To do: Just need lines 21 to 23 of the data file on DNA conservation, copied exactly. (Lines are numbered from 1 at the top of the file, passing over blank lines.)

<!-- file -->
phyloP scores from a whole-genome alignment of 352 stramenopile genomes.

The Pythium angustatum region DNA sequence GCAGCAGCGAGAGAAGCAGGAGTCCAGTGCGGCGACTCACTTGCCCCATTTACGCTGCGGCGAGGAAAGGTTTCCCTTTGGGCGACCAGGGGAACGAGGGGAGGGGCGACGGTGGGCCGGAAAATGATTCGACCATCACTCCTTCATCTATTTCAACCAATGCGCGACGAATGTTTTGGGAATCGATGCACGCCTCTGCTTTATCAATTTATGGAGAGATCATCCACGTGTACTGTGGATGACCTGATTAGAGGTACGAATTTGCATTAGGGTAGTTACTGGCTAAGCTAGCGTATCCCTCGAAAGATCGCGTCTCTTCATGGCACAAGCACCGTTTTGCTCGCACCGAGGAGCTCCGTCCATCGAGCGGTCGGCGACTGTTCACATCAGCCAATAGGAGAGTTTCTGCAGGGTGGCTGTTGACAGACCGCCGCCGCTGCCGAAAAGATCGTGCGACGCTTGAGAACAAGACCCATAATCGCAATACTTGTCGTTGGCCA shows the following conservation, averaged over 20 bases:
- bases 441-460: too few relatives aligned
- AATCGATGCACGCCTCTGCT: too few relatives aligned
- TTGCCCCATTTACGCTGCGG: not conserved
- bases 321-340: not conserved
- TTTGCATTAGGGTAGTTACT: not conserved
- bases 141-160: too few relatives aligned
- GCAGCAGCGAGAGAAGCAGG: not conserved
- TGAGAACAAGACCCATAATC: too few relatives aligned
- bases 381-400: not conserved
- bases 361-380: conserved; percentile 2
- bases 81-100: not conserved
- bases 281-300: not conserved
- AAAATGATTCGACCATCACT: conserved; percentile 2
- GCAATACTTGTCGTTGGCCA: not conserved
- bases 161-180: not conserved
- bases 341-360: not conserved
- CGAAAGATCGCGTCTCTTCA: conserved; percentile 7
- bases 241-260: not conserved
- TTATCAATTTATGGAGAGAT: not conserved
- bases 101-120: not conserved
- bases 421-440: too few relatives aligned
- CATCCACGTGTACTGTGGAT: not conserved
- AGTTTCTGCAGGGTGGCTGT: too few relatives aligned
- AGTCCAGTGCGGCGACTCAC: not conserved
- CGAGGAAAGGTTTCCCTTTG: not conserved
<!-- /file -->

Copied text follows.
- TTATCAATTTATGGAGAGAT: not conserved
- bases 101-120: not conserved
- bases 421-440: too few relatives aligned